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The failure of multinational food retailers in Japan: a matter of convenience?

Haddock-Fraser, J. and Poole, Nigel and Doishita, M. (2009) 'The failure of multinational food retailers in Japan: a matter of convenience?' British Food Journal, 111 (4). pp. 327-348.

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Abstract

Purpose – The purpose of this paper is to address the question of why world major supermarket chains have been unsuccessful so far in the Japanese market. The paper considers arguments from the literature that differences in consumer attitudes and behaviour between the two markets may be the determinants of the success, or otherwise, of the large US and European supermarkets. Design/methodology/approach – A review of literature about Western and Japanese retailing is followed by an account of exploratory empirical research into Japanese consumer grocery purchasing and consumption behaviour. Findings – The results support an argument that the large store “one-stop shopping” supermarket format popular in the UK/EU is not and will not be the preferred format in Japan. Convenience, matters, but it is not the same concept as in the UK, for example. Research limitations/implications – The sample survey is purposively biased towards younger female shoppers from the working population who will have a significant impact on future consumer behaviour patterns. Results are more inferential than statistically validated hypotheses. Practical implications – Supermarket chains should open a larger number of smaller stores, concentrating on frequently delivered and high quality products, above all in the fresh foods categories. Moreover, the growth of the small “convenience” store format in markets such as the UK and California suggests that “western” consumers' desires for convenience are becoming more like those of Japanese consumers. Originality/value – The paper shows that there has been little effort, to date, to demonstrate through primary research whether unique characteristics and buying behaviour do exist in the Japanese marketplace.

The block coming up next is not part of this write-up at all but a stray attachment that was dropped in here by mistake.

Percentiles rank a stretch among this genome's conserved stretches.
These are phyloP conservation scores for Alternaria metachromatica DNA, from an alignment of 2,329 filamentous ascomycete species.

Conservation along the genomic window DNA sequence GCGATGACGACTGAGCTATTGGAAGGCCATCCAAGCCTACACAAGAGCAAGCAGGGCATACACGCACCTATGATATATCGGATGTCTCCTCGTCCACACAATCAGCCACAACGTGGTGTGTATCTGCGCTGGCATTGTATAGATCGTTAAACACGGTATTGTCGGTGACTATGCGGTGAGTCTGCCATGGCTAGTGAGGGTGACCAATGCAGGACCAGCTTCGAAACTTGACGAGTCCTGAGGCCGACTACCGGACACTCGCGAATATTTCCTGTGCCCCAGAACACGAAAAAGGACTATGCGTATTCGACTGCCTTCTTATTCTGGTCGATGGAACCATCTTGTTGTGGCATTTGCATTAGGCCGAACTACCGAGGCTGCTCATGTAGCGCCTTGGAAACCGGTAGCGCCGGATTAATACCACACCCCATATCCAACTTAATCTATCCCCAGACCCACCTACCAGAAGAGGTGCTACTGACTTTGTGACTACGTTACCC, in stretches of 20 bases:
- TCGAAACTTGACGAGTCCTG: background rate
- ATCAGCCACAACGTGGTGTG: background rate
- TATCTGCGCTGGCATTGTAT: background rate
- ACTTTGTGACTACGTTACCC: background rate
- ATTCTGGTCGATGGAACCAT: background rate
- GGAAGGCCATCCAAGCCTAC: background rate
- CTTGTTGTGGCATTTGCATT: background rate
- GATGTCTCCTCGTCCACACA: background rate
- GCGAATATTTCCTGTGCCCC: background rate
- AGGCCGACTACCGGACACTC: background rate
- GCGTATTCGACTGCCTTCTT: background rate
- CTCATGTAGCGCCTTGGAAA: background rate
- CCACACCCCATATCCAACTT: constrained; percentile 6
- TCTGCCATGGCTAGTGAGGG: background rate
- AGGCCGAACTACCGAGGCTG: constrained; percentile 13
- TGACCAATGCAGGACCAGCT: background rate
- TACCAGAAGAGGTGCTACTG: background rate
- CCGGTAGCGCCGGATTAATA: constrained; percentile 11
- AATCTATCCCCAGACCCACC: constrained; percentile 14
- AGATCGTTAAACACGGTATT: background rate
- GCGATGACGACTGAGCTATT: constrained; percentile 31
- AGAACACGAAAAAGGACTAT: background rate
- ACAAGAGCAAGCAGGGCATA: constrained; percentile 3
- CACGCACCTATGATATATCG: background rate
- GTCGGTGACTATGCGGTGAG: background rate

Item Type: Articles
SOAS Departments & Centres: Faculty of Law and Social Sciences > Department of Financial and Management Studies > Centre for Development, Environment and Policy (CeDEP)
ISSN: 0007070X
DOI (Digital Object Identifier): 10.1108/00070700910951489
Depositing User: Nigel Poole
Date Deposited: 25 Jun 2009 08:53
URI: http://eprints.soas.ac.uk/id/eprint/7491

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